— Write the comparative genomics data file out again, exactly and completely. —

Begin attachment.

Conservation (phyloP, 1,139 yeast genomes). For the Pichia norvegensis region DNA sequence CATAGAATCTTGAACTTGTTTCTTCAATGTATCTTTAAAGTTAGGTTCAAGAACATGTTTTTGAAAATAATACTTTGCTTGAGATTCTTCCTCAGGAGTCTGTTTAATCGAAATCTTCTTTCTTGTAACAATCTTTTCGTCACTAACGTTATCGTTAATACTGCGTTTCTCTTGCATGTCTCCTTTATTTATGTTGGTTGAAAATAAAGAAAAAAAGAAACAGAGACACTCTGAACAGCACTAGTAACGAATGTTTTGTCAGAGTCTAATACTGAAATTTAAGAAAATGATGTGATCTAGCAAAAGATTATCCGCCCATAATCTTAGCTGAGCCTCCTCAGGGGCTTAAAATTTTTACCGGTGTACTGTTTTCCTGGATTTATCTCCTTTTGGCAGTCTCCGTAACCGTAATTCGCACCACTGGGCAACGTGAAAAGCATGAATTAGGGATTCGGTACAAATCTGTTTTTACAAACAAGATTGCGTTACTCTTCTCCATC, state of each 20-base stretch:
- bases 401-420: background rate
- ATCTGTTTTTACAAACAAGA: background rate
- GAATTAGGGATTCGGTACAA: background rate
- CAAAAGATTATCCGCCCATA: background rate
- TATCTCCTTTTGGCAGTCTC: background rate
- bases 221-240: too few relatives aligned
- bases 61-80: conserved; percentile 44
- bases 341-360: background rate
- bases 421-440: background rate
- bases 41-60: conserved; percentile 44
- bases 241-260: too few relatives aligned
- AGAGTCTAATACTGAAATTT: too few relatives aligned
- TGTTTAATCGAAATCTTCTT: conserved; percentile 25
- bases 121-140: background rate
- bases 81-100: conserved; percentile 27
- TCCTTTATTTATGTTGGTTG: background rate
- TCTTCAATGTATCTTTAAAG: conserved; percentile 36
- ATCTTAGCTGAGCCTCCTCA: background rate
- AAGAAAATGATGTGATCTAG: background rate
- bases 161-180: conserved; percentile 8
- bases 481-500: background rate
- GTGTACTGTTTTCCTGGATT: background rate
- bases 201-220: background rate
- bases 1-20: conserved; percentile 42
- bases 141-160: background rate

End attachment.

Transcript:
Conservation (phyloP, 1,139 yeast genomes). For the Pichia norvegensis region DNA sequence CATAGAATCTTGAACTTGTTTCTTCAATGTATCTTTAAAGTTAGGTTCAAGAACATGTTTTTGAAAATAATACTTTGCTTGAGATTCTTCCTCAGGAGTCTGTTTAATCGAAATCTTCTTTCTTGTAACAATCTTTTCGTCACTAACGTTATCGTTAATACTGCGTTTCTCTTGCATGTCTCCTTTATTTATGTTGGTTGAAAATAAAGAAAAAAAGAAACAGAGACACTCTGAACAGCACTAGTAACGAATGTTTTGTCAGAGTCTAATACTGAAATTTAAGAAAATGATGTGATCTAGCAAAAGATTATCCGCCCATAATCTTAGCTGAGCCTCCTCAGGGGCTTAAAATTTTTACCGGTGTACTGTTTTCCTGGATTTATCTCCTTTTGGCAGTCTCCGTAACCGTAATTCGCACCACTGGGCAACGTGAAAAGCATGAATTAGGGATTCGGTACAAATCTGTTTTTACAAACAAGATTGCGTTACTCTTCTCCATC, state of each 20-base stretch:
- bases 401-420: background rate
- ATCTGTTTTTACAAACAAGA: background rate
- GAATTAGGGATTCGGTACAA: background rate
- CAAAAGATTATCCGCCCATA: background rate
- TATCTCCTTTTGGCAGTCTC: background rate
- bases 221-240: too few relatives aligned
- bases 61-80: conserved; percentile 44
- bases 341-360: background rate
- bases 421-440: background rate
- bases 41-60: conserved; percentile 44
- bases 241-260: too few relatives aligned
- AGAGTCTAATACTGAAATTT: too few relatives aligned
- TGTTTAATCGAAATCTTCTT: conserved; percentile 25
- bases 121-140: background rate
- bases 81-100: conserved; percentile 27
- TCCTTTATTTATGTTGGTTG: background rate
- TCTTCAATGTATCTTTAAAG: conserved; percentile 36
- ATCTTAGCTGAGCCTCCTCA: background rate
- AAGAAAATGATGTGATCTAG: background rate
- bases 161-180: conserved; percentile 8
- bases 481-500: background rate
- GTGTACTGTTTTCCTGGATT: background rate
- bases 201-220: background rate
- bases 1-20: conserved; percentile 42
- bases 141-160: background rate